FIGS. 13(A) and (B) are graphs showing the effects of ketone supplementation in rats on (A) organ weights, and (B) liver weights. At week 4, harvested liver weights were significantly decreased in rats fed a combination of ?HB Salt and MCT oil and those fed only ?HB salt, whereas liver weights were significantly increased in animals supplemented with only MCT oil. Two-way ANOVA with Dunnett’s post hoc test, results considered significant if p<0.05. Error bars represent ±SEM.
FIG. 14 is a graph showing the effects of ketone supplementation in rats on change of body weight.
DETAILED DESCRIPTION OF THE PREFERRED EMBODIMENT
The term “about” or “approximately” as used herein refers to being within an acceptable error range for the particular value as determined by one of ordinary skill in the art, which will depend in part on how the value is measured or determined, i.e. the limitations of the measurement system, i.e. the degree of precision required for a particular purpose, such as a pharmaceutical formulation. For example, “about” can mean within 1 or more than 1 standard deviation, per the practice in the art. Alternatively, “about” can mean a range of up to 20%, preferably up to 10%, more preferably up to 5% and more preferably still up to 1% of a given value.
Concentrations, amounts, solubilities, and other numerical data may be expressed or presented herein in a range format. It is to be understood that such a range format is used merely for convenience and brevity and thus should be interpreted flexibly to include not only the numerical values explicitly recited as the limits of the range, but also to include all the individual numerical values or sub-ranges encompassed within that range as if each numerical value and sub-range is explicitly recited. As an illustration, a numerical range of “about 1 to about 5” should be interpreted to include not only the explicitly recited values of about 1 to about 5, but also include the individual values and sub-ranges within the indicated range. Thus, included in this numerical range are individual values such as 2, 3, and 4 and sub-ranges such as from 1-3, from 2-4 and from 3-5, etc. This same principle applies to ranges reciting only one numerical value. Furthermore, such an interpretation should apply regardless of the range or the characteristics being described.
As used herein “beta-hydroxybutyrate,” also known as ?HB or BHB, is a carboxylic acid having the general formula CH3CH2OHCH2COOH which may be utilized by a patient’s body as a fuel source during instances of low glucose levels in the patient and is considered a ketone body. In the present invention, salt variants of beta-hydroxybutyrate are disclosed.
As used herein “patient”, means members of the animal kingdom, including mammals, such as but not limited to, primates including humans, gorillas and monkeys; rodents, such as mice, fish, reptiles and birds. The patient may be any animal requiring therapy, treatment, or prophylaxis, or any animal suspected of requiring therapy, treatment, or prophylaxis. The term treatment, as used in this definition only, is intended to mean that regiment described is continued until the underlying disease is resolved, whereas therapy requires that the regiment alleviate one or more symptoms of the underlying disease. Prophylaxis means that regiment is undertaken to prevent a possible occurrence, such as where a high glucose or diabetes is identified. “Patient” and “subject” are used interchangeably herein.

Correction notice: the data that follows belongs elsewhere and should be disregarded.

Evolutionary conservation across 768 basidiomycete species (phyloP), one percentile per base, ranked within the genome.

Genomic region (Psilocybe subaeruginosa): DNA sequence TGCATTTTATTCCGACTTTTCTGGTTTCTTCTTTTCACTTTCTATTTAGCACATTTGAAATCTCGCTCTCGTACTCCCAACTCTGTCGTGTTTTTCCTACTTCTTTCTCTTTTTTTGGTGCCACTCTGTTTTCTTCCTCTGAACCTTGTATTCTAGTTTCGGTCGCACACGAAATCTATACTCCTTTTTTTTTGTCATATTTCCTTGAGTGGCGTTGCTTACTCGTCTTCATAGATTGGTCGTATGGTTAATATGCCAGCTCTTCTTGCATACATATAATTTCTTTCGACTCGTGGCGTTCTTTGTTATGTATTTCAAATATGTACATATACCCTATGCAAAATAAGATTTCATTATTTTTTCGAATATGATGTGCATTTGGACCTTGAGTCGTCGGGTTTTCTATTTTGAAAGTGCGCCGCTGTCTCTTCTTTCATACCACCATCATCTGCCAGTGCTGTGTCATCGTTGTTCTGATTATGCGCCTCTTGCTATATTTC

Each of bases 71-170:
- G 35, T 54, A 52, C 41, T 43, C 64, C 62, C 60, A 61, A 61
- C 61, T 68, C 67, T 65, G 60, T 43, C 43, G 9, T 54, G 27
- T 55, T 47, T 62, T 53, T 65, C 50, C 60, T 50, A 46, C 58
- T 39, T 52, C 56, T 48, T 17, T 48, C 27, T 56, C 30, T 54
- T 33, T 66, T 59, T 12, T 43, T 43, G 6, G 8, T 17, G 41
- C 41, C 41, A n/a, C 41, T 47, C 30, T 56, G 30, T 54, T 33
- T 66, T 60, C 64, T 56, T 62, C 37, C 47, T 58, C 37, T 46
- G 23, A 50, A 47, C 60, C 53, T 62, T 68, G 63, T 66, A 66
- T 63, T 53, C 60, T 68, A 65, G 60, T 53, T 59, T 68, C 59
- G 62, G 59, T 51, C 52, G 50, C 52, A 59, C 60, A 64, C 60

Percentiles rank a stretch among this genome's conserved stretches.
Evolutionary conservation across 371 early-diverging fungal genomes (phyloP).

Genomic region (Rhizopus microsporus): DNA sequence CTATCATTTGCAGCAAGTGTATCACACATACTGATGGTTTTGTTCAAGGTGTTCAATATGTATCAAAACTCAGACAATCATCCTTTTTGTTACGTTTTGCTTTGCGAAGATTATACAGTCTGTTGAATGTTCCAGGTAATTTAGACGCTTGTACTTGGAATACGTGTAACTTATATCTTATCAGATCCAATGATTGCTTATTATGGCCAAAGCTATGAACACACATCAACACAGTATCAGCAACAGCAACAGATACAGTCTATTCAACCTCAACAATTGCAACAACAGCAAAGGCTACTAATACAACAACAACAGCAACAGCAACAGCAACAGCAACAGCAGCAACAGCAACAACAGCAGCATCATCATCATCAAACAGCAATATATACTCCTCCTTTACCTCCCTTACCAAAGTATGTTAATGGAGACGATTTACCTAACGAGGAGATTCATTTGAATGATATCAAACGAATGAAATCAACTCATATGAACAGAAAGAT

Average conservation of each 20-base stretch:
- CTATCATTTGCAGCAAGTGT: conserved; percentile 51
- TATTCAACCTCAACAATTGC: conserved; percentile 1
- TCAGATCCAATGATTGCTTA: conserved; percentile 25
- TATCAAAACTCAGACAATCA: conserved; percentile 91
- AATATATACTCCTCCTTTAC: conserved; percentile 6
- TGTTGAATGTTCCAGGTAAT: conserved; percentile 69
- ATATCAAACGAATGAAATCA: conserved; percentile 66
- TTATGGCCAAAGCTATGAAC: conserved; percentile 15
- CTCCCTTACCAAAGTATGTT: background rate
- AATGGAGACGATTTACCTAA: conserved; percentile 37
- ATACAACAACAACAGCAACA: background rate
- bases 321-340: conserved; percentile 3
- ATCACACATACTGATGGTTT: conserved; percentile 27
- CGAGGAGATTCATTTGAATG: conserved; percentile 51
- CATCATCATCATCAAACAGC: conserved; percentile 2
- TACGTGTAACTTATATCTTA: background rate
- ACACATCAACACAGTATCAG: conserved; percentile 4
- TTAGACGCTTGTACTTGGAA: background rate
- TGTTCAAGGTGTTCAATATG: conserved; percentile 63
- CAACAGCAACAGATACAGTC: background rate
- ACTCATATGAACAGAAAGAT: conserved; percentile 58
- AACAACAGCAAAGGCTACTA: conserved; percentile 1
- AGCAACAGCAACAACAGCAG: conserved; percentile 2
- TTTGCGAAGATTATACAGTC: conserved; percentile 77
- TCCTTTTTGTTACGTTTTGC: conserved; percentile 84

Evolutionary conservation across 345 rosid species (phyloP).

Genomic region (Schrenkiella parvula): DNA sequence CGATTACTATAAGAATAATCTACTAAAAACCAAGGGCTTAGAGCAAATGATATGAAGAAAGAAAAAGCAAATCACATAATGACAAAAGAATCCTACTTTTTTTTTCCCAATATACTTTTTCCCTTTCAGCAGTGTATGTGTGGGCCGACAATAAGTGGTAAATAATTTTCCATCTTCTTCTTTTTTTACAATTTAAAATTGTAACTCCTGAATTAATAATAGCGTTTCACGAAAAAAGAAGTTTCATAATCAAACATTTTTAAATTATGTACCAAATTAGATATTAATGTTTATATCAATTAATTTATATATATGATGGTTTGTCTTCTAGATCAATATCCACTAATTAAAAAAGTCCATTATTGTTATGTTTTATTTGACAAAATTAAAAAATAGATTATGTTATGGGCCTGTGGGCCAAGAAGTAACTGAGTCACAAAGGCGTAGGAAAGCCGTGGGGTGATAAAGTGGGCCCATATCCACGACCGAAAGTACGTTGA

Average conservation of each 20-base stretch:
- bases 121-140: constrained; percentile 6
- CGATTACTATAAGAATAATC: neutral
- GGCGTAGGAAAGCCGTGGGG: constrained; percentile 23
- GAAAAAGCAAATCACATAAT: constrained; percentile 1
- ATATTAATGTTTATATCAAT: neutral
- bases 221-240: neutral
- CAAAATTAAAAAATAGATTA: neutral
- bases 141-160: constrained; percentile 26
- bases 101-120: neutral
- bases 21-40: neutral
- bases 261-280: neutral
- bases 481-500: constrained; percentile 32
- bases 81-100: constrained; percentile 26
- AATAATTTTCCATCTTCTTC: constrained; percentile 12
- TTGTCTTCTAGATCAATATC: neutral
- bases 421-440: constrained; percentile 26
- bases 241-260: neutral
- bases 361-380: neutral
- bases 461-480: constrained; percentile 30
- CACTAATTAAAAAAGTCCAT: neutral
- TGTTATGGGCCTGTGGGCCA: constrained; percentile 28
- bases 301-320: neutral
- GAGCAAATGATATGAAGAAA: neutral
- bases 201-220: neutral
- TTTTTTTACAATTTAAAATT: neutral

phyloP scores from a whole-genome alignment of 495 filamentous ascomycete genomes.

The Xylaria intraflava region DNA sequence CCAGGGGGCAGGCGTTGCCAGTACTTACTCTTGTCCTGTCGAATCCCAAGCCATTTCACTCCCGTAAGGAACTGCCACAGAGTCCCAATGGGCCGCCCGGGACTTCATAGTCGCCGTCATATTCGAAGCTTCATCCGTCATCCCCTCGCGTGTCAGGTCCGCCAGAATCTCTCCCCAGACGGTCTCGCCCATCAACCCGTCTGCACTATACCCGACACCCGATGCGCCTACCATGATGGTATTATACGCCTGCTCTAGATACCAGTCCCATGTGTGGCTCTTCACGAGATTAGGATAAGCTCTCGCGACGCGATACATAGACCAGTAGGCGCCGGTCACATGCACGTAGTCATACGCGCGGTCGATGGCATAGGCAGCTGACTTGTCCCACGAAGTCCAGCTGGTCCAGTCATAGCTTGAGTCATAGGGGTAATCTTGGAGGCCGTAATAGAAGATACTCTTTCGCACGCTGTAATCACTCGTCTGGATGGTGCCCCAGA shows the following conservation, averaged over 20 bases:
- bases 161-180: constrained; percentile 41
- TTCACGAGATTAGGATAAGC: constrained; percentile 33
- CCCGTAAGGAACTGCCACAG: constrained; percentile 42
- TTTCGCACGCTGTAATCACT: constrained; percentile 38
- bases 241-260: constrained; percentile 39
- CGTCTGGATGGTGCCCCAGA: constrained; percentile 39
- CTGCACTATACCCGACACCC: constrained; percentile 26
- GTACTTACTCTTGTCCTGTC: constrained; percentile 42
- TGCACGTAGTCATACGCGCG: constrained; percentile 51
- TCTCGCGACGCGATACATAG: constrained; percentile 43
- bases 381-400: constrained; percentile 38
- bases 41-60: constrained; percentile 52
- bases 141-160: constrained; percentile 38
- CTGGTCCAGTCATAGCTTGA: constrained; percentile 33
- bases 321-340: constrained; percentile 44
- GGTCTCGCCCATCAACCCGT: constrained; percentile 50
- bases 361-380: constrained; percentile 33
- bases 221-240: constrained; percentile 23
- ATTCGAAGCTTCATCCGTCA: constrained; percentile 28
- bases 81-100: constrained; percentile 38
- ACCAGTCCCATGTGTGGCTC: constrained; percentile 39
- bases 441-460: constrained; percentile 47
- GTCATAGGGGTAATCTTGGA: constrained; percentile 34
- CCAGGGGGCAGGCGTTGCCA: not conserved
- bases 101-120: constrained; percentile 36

“Ketosis” as used herein refers to a subject having blood ketone levels within the range of about 0.5 mmol/L and about 16 mmol/L in a subject. Ketosis may improve mitochondrial function, decrease reactive oxygen species production, reduce inflammation and increase the activity of neurotrophic factors.
“Keto-adaptation” as used herein refers to prolonged nutritional ketosis (>1 week) to achieve a sustained nonpathological “mild ketosis” or “therapeutic ketosis.”
The term “medium chain triglycerides” (MCT) are molecules having a glycerol backbone attached to three medium chain fatty acids. Medium chain fatty acids range from 6 to 12 carbon atoms in length. Exemplary fatty acids are caprylic acid, also known as octanoic acid, comprising 8 carbon molecules, and capric acid, also known as decanoic acid, comprising 10 carbon molecules.
The term “administration” or “administering” is used to describe the process in which individual ketone esters or beta-hydroxybutyrate salts in any combination with medium chain fatty acid derivatives are delivered to a subject. The composition may be administered in various ways including oral, intragastric, and parenteral (referring to intravenous and intra-arterial and other appropriate parenteral routes), among others. Each of these conditions may be readily treated using other administration routes of beta-hydroxybutyrate salts in combination with medium chain triglycerides, derivatives, or any combination thereof to treat a disease or condition.
Administration will often depend upon the amount of compound administered, the number of doses, and duration of treatment. In an embodiment, multiple doses of the agent are administered. The frequency of administration of the agent can vary depending on any of a variety of factors, such as timing of treatment from previous treatments, objectives of the treatment, i.e., weight loss or treatment of cancer or neurological disease, and the like. The duration of administration of the agent, e.g., the period of time over which the agent is administered, can vary, depending on any of a variety of factors, including patient response, desired effect of treatment, etc.